When Richard Linder received a call a few months ago about his grandson being in a car accident, his mind reeled to March 17, 1978.
That day, he learned from a phone call that his 17-year-old daughter had been in a wreck. She did not survive.
But this call was different.
The con artist on the other end of the line was working the 84-year-old Sun City Hilton Head resident for money, using an increasingly common phone scam that targets the elderly. Callers pretend to be grandchildren charged with a DUI in another state or country, or pose as their attorneys seeking bail and legal fees, according to Beaufort County Sheriff's Office reports.
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The callers sometimes pose as lawyers, saying that a passenger in the grandchild's car was killed in the accident and the lawyer can get the charges against the grandchild dropped for anywhere from $1,300 to $3,800.
The scam surfaced locally in 2008, but it has recently become one of the most prevalent in the county, Lt. Mike Riley said. The Sheriff's Office does not track reports on the scam, so it's unclear how many people have fallen for it.
However, dozens of Beaufort County residents have received calls, and the Lowcountry Churches Coalition on Aging has planned an informational session on scams against seniors for 2 p.m. June 26 at Lowcountry Presbyterian Church, 10 Simmonsville Road, in Bluffton.
"It's a crummy way to make money," Linder's wife, Arlene, said. "It frightens you when you get a call like that."
The couple's scammer sounded authentic, Arlene Linder, 76, said. A young-sounding male came on the line posing as their teenage grandson and used the right nickname for her husband, "Papa."
Richard Linder wasn't fooled for long. A retired attorney, he began asking the caller questions about the accident, the charges and, finally, where the courthouse was.
"As soon as I said that, he hung up," Richard Linder said.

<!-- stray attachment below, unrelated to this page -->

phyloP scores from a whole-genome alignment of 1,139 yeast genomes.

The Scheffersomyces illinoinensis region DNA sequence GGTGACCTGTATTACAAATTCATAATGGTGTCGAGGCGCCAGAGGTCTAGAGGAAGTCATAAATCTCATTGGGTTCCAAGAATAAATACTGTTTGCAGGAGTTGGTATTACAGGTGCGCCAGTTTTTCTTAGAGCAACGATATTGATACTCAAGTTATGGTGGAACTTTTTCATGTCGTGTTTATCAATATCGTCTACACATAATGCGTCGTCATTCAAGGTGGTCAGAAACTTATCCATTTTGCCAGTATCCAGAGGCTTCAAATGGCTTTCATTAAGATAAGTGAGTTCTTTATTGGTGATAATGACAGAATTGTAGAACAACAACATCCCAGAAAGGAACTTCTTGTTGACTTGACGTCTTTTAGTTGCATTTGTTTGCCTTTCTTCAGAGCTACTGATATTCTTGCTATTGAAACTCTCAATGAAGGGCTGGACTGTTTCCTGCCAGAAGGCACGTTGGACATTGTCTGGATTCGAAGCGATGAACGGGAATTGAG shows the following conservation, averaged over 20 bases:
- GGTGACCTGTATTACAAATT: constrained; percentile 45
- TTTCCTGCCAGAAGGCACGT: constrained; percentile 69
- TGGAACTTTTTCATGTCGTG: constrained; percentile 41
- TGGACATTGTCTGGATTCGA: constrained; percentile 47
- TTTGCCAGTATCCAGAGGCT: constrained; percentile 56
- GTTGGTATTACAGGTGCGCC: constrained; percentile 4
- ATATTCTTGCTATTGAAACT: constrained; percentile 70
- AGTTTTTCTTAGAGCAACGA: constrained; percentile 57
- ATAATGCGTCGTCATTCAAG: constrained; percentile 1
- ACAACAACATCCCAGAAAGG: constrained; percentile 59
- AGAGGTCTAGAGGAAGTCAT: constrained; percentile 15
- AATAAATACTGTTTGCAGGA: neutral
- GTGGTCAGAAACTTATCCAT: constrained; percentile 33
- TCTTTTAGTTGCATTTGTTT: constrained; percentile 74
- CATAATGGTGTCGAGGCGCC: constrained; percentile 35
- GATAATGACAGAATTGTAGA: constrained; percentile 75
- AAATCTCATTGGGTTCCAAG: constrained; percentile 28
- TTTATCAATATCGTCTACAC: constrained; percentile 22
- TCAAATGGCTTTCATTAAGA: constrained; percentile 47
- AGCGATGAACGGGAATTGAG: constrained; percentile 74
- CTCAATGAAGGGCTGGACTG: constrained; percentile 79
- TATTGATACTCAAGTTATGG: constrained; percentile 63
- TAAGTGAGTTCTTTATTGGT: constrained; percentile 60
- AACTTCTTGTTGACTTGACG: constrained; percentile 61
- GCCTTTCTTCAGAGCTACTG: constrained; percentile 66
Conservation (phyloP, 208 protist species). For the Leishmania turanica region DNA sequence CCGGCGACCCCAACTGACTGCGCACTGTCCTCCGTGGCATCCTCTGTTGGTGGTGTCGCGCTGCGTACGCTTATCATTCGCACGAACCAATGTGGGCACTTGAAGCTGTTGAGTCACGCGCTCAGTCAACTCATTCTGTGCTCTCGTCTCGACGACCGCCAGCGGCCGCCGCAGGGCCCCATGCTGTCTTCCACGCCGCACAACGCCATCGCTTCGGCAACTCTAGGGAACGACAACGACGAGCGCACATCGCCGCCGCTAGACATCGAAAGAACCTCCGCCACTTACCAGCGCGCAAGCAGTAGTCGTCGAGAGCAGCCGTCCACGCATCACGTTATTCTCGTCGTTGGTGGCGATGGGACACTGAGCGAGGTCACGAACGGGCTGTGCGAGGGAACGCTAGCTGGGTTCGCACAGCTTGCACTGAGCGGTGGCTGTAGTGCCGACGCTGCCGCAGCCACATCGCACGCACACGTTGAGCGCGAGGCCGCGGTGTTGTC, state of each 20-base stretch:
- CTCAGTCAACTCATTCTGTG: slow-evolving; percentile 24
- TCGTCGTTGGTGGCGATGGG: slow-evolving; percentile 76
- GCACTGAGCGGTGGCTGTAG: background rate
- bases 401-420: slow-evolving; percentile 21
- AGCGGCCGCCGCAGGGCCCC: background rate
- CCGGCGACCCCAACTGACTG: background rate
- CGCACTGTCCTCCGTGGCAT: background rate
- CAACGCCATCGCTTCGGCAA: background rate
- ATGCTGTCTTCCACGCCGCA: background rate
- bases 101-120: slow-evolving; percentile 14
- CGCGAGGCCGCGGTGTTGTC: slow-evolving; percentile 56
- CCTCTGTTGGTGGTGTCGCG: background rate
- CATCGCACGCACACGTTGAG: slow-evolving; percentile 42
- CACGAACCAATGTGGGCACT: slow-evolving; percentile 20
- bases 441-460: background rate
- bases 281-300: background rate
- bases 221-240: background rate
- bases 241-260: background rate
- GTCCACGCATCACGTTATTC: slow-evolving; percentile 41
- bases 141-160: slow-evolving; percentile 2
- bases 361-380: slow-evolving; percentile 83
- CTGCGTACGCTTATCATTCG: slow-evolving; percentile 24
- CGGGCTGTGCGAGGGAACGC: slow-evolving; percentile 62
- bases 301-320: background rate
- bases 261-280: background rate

While the couple didn't follow the scammer's directions -- to send about $1,900 to a "Bilal Hamze" in Lebanon via Western Union -- some seniors have lost thousands of dollars to similar calls.
"To my knowledge, once that money is wired, it's gone," Riley said.
While the callers often try to pressure their victims into acting quickly, Riley said, seniors should take time to verify all the facts they are being given.
"It's all part of the scam," Riley said. "It would be just like if someone was in our jail and they were trying to make a phone call to someone to post bond. There's no urgency there."
Val Weinberger of Island West in Bluffton said she and her husband knew right away they were talking to a con artist but decided to see how far the caller would go. She said they led him on by supplying the fake name "Lloyd," for their grandson and discussing at length how to wire $1,900 to a man in the Dominican Republic.
"The lawyer sounded authentic," Weinberger, 71, said. "They try really, really hard to get you in there, and it's hard to keep from laughing, but they're pretty brutal."
After a while, Weinberger was satisfied that she understood their process.
"I said, 'Lloyd just came home from lunch,' and he hung up the phone."
Follow reporter Rebecca Lurye at twitter.com/IPBG_Rebecca.